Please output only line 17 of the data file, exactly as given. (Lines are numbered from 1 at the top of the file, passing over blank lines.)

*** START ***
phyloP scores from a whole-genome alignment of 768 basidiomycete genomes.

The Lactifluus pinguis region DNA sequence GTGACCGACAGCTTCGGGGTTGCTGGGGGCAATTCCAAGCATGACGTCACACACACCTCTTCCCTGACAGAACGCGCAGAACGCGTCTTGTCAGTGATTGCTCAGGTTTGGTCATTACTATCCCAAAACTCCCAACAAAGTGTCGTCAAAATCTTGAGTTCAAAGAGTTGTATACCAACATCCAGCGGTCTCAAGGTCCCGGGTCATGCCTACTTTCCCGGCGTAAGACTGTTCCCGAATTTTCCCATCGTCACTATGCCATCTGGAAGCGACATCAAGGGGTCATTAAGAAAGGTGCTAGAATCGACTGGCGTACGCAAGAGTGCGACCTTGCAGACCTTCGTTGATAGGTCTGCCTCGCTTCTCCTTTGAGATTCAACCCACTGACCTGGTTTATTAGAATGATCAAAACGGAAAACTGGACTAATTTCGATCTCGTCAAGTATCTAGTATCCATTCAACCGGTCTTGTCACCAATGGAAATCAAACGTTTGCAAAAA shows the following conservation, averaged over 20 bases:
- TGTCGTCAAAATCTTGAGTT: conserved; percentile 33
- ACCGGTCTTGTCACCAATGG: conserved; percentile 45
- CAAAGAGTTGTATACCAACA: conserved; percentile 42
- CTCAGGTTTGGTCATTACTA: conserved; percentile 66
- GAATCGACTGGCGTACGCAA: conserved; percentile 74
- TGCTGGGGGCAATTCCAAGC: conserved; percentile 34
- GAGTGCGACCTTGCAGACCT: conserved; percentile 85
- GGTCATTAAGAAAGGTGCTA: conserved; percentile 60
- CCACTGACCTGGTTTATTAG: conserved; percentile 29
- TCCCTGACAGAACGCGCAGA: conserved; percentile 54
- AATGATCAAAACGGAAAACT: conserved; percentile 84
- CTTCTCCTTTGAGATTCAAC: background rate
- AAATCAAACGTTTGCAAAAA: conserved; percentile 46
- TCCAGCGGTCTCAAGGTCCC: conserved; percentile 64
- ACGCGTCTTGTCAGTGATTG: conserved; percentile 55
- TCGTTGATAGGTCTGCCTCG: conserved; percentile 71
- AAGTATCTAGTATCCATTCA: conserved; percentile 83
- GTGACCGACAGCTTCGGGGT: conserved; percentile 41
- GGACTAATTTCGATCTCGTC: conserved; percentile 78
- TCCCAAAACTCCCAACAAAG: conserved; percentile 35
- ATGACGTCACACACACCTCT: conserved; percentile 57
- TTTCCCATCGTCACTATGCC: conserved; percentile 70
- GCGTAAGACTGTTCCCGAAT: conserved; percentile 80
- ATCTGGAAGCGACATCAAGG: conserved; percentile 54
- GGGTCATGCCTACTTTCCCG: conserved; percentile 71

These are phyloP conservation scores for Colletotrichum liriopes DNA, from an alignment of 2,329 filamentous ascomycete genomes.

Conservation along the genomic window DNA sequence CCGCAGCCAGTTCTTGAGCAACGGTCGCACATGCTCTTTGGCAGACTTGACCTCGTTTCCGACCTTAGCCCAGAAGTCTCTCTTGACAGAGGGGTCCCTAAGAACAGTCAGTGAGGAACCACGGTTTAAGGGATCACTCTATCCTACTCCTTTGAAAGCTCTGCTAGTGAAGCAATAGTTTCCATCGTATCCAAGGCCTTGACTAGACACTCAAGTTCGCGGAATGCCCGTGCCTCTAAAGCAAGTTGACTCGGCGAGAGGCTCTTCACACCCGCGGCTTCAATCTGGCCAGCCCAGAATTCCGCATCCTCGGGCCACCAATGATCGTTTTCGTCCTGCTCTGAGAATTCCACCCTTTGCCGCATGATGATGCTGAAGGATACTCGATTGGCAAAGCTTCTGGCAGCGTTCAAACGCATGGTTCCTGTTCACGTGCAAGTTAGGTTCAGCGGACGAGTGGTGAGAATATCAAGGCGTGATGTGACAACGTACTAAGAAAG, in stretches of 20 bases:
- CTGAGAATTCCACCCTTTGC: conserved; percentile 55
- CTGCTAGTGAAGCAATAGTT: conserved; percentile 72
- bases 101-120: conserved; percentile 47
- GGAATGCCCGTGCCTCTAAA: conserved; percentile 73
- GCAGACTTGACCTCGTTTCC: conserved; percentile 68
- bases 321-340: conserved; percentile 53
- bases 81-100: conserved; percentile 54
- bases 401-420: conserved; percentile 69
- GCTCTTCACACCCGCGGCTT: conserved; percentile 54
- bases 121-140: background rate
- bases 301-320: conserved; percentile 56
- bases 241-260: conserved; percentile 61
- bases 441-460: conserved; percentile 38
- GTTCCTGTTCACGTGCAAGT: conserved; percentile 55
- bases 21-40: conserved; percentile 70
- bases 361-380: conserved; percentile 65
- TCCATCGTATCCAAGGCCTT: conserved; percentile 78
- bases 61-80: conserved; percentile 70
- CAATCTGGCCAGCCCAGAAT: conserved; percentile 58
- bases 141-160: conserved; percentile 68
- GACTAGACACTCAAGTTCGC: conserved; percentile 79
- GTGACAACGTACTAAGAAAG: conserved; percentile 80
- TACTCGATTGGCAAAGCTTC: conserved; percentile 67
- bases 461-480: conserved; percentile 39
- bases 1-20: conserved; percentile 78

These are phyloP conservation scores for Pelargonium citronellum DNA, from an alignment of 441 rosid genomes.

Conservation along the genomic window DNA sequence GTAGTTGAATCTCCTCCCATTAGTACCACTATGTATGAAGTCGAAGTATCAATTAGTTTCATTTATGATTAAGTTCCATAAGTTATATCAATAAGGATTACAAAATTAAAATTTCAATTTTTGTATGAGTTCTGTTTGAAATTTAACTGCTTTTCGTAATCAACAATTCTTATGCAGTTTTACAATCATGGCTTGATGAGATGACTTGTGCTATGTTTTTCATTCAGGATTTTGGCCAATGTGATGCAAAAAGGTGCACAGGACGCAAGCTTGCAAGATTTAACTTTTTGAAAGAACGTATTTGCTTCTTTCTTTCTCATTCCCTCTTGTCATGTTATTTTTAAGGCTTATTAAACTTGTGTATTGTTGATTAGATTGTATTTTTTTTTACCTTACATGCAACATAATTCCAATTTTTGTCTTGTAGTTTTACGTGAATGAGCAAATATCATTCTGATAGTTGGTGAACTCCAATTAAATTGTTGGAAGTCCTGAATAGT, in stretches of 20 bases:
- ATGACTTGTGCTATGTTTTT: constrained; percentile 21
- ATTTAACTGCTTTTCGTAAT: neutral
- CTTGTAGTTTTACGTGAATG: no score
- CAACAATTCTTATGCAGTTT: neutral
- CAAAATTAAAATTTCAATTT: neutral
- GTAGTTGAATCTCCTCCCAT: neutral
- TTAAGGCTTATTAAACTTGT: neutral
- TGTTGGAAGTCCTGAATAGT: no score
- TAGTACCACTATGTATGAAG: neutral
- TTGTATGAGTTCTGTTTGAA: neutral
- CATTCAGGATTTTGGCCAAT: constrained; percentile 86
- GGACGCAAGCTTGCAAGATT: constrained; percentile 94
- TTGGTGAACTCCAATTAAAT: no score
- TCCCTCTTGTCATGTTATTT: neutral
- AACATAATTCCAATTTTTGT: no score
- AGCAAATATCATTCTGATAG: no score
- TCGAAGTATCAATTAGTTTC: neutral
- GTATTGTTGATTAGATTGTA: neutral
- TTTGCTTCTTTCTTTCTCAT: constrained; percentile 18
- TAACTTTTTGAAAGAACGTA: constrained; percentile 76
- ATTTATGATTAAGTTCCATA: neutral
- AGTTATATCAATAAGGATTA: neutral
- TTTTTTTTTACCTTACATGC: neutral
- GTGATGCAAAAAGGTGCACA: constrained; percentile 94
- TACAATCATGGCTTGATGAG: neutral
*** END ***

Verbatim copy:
- ACGCGTCTTGTCAGTGATTG: conserved; percentile 55